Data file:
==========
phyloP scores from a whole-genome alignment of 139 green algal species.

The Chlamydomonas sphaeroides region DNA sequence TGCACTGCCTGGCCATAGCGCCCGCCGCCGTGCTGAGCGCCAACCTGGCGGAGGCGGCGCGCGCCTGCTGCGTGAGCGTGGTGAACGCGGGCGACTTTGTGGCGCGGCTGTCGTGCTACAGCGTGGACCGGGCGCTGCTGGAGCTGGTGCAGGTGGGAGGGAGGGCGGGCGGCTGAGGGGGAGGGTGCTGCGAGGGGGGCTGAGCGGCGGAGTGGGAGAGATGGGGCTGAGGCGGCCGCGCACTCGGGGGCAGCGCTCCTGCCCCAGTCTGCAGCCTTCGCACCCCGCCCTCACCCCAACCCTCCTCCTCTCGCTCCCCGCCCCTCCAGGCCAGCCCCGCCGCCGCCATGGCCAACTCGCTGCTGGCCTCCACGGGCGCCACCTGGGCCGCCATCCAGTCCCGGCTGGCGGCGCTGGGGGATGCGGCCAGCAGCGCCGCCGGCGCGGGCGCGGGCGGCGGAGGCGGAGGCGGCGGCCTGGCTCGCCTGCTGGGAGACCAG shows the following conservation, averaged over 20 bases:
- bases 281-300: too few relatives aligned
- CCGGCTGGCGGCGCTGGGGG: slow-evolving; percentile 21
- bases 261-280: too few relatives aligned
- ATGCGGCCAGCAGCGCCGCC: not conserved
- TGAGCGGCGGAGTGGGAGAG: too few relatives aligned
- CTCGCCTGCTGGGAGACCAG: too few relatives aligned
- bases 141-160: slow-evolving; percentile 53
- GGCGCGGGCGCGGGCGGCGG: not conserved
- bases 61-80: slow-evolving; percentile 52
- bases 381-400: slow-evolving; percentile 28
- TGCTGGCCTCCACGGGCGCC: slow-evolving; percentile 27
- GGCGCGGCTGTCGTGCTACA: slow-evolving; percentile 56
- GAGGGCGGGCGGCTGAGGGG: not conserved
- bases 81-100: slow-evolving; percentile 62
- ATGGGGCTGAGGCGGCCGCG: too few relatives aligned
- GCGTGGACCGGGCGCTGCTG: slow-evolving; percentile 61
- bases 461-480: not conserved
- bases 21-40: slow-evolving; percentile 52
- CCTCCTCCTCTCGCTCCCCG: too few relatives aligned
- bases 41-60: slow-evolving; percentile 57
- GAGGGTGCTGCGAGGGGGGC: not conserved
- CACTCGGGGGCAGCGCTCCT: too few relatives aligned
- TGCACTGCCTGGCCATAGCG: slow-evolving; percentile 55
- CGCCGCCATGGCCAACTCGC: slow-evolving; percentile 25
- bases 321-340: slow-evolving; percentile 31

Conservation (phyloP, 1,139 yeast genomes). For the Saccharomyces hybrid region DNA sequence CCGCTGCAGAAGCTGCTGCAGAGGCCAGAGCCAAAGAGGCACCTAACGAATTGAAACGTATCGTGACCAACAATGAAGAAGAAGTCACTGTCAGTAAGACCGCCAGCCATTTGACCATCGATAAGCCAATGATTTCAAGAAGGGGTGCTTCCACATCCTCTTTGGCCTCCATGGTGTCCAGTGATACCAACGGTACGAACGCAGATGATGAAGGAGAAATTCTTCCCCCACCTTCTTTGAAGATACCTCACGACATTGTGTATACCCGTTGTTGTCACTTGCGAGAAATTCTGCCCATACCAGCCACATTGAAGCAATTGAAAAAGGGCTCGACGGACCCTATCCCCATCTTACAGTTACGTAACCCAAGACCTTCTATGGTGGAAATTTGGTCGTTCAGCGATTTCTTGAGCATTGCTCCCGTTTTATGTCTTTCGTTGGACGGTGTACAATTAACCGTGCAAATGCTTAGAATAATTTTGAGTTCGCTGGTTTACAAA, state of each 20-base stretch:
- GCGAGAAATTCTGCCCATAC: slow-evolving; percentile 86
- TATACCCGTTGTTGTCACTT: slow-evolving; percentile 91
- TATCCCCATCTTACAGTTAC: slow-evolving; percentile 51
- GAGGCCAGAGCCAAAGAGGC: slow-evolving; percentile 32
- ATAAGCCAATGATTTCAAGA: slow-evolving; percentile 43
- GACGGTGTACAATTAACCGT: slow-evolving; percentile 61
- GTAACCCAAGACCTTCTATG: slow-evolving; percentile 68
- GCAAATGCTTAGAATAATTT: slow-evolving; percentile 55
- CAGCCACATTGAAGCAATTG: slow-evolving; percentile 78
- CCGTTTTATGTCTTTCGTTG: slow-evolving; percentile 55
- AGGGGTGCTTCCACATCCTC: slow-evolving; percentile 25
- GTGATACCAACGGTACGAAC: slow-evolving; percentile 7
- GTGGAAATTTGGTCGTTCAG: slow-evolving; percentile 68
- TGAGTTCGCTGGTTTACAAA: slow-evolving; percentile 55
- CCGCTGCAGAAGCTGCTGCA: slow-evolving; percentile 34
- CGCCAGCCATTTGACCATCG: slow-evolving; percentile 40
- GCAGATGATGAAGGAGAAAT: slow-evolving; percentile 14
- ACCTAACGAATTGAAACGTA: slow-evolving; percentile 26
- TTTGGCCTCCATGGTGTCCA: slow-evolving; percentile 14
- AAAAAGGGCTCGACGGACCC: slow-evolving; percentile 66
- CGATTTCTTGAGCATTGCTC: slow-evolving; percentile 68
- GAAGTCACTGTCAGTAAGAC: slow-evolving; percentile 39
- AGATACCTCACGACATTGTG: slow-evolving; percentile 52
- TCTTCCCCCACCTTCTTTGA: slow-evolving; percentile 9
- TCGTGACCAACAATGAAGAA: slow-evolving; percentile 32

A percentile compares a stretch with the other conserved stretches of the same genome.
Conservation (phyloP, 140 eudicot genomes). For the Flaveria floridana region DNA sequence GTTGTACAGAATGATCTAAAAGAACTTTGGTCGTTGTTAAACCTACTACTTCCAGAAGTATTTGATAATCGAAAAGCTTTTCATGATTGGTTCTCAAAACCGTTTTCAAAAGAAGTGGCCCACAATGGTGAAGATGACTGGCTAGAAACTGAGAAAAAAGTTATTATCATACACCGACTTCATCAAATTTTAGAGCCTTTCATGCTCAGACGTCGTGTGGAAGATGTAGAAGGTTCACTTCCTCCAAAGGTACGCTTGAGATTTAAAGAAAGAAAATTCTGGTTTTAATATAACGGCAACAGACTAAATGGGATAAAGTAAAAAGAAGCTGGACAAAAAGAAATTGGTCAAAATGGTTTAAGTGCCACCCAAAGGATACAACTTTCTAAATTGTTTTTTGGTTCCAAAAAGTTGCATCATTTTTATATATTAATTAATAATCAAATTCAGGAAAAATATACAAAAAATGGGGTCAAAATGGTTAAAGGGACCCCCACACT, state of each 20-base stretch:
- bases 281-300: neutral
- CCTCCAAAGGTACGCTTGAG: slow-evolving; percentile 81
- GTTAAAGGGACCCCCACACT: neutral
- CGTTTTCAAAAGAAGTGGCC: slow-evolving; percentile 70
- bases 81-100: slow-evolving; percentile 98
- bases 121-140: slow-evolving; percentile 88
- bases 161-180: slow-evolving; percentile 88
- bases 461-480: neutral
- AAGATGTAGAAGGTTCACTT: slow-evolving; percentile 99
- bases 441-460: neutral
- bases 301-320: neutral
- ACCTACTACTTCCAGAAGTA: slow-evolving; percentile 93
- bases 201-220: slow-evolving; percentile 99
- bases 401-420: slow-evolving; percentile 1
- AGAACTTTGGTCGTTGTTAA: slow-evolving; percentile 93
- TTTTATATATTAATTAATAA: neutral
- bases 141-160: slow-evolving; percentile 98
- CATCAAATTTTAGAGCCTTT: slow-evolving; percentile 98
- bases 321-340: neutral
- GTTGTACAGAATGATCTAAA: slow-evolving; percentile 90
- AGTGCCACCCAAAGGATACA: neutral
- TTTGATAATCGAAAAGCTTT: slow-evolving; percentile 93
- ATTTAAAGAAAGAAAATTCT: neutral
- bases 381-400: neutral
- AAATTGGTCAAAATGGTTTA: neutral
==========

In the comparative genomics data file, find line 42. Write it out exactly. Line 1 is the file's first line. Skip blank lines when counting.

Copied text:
- TGAGTTCGCTGGTTTACAAA: slow-evolving; percentile 55